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Jamaica trip, 2017-6 Car accident, Afro Cuban Master class at Edna Manley School

February 14, 2017

Thursday, 2/16 we presented a lunch time concert at Edna Manley College for the Visual and Performing Arts with these fine musicians including drummer Desi Jones, bassist Dale Haslan (both of whom toured with Jimmy Cliff), guitarist Maurice Gordon and Edna Manley school piano faculty Orville Hammond (playing flute). We presented repertoire from my MIX UP MIX UP project (reggae jazz) and one of Maurice's original cha cha tunes. (Unfortunately Maroghini can't make it(!) but it was great to jam with him today in rehearsal.)

 

 

Unfortunately I don't know of any video footage or even pictures of our show at Edna Manley School on Thursday, at the Vera Moody concert hall, with a beautiful Steinway GRAND on stage. But it was great - we did about an hour set including mostly my tunes and arrangements, Reggae Jazz syle (MIX UP MIX UP repertoire), Manteca and one of Maurice Gordon's cha cha tunes. Everyone down here gets a kick out of the tunes I named "Half Chop" and "Full Chop". "Chop" has grave meaning: if you do some thing bad, you'll get a half chop. If you do some thing really bad you might get a full chop....with a machete!

 

Yesterday, seems like a year ago, I got in my car and headed to the Edna Manley school for a 10am Master class on Afro-Cuban playing and as I was taking a right hand turn, mind you the roads are opposite as they are in the US, BOOOOOOM! I got slammed into by two you'ts on a small motorcycle who were completely dangerously trying to pass me. WTF. No one was hurt (badly), I was fine, but the c'yar all mash up serious. Many foreigners would not dare drive inna JA because it's a bit crazy. Anyway...perhaps the universe says I had to pay to play.

'dem mash up me c'yar!

 

Shook off the adrenaline rush from that and walked on stage to do the master class. It was quite awesome. We had the piano players seated behind me on stage so they could really see and play, while everyone else was in the chairs on the floor. I'd say MOST of the popular music that is studied and played is, you guessed it, reggae and its many sub styles, so getting into Latin music was a new direction for many of the students. I had a great back up band, including Maroghini and a couple of students and faculty who had experience with SON. We got right into playing montuno's in 2-3 clave direction and everyone ate it up. Perhaps the high point was when I asked everyone to stand up and learn the basic salsa dance step. Just about all the piano students ran back behind the curtain not wanting to dance, but the crowd started yelling at them to come forward and go for it. Some did and we were joined by a whole lot of students on stage to dance. It just so happened that in the audience was Keith Anthony head of "Salsa Jamaica" (for some 20+ years) and he came up and lead the dance with style and enthusiasm. THEN, he made an offer to hire a Latin dance band for his events...now, this is a WIKKED opportunity! I pushed that as hard as I could, looking at the piano players and saying, "Are you kidding! Put that together and get the gigs! There's no better way to learn!" We ended with me fielding questions of which I received many that revealed the great insight and depth from the students and a couple of faculty.....and one in particular was about the seemingly male orientation in Latin music, which is true, generally it's dominated by men but I explained that this is changing and I looked at all the young women in the audience and said, "Don't let anyone ever tell you that you can't play this music....or any kinds of music!"....thunderous applause!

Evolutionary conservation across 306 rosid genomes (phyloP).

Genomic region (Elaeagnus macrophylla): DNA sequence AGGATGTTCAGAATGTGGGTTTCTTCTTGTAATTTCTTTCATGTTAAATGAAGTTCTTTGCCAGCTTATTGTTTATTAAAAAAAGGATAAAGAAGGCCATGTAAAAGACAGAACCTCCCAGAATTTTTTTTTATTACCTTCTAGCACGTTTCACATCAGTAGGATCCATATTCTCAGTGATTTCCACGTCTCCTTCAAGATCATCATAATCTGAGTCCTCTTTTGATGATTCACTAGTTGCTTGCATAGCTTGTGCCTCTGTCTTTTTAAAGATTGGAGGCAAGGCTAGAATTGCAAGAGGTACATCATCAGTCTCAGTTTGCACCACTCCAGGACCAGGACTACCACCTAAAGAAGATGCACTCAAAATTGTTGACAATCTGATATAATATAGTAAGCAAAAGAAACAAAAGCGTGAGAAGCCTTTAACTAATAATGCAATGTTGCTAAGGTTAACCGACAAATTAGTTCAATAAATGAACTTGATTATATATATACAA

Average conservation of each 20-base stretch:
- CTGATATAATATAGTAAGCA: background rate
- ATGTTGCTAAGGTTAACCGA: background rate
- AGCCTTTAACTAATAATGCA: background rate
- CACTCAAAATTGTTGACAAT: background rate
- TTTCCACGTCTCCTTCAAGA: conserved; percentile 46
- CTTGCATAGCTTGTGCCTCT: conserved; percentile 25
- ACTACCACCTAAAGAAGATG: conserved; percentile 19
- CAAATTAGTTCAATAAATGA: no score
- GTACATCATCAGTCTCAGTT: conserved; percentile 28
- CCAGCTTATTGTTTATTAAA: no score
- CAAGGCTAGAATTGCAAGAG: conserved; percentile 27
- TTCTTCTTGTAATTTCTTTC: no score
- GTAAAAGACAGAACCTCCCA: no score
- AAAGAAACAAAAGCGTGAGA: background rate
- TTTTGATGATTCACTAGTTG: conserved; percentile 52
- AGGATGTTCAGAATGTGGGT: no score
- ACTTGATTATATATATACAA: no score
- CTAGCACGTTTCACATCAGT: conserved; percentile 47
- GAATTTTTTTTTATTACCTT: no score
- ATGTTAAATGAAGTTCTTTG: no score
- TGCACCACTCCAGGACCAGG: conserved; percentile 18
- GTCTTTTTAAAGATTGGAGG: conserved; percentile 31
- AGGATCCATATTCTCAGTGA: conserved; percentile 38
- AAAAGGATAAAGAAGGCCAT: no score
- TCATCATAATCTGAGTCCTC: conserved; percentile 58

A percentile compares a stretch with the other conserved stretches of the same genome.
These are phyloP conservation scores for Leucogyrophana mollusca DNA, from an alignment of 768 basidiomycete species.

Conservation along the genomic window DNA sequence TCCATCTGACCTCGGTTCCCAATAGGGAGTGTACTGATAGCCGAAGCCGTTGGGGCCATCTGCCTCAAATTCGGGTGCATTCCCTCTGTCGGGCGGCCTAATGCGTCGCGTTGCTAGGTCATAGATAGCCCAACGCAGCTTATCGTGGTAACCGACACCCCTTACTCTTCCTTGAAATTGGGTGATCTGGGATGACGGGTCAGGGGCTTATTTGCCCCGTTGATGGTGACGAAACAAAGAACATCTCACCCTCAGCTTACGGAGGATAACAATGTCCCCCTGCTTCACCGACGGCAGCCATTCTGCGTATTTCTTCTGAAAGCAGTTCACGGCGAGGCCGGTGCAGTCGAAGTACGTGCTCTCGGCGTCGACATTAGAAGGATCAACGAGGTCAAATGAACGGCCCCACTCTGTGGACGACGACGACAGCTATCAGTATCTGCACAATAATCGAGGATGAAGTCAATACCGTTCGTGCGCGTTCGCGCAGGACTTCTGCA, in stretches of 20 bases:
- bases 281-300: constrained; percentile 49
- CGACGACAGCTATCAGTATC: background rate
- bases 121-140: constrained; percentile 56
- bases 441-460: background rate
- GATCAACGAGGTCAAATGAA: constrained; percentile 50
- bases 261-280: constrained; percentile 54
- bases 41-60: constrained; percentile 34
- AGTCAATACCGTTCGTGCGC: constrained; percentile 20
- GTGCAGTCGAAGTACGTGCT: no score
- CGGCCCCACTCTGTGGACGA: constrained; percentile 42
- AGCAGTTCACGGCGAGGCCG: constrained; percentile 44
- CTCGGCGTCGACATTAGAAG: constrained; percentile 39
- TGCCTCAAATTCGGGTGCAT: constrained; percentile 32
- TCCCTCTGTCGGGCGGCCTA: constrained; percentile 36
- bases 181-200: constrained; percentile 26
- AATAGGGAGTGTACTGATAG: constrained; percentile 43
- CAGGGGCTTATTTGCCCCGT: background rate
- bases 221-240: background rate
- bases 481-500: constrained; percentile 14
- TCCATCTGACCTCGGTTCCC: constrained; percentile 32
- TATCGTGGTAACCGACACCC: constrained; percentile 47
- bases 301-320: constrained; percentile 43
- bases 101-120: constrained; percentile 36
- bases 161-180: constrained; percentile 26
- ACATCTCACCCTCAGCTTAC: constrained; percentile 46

As is the case in Jamaica, you go from the sublime to the subdude (or worse!) in a second: I get in me mash up car (that still drove) and had to deal wit dat - police station, car rental. Turns out the you'ts on the motorcycle had no insurance which is often the case with motorcyclists in Kingston, so, basically, I got screwed.  Ouch!

 

 Some of the participants in my Afro Cuban master class

 

The piano players were set up on stage behind me so they could directly observe and play

 

These 10 BLOG posts are from my amazing trip to Jamaica where I was conducting research for the Newbury Comics Faculty Fellowship grant I received (from Berklee College of Music, where I am associate professor of piano and teach a class on Bob Marley)  to produce a reggae education video.

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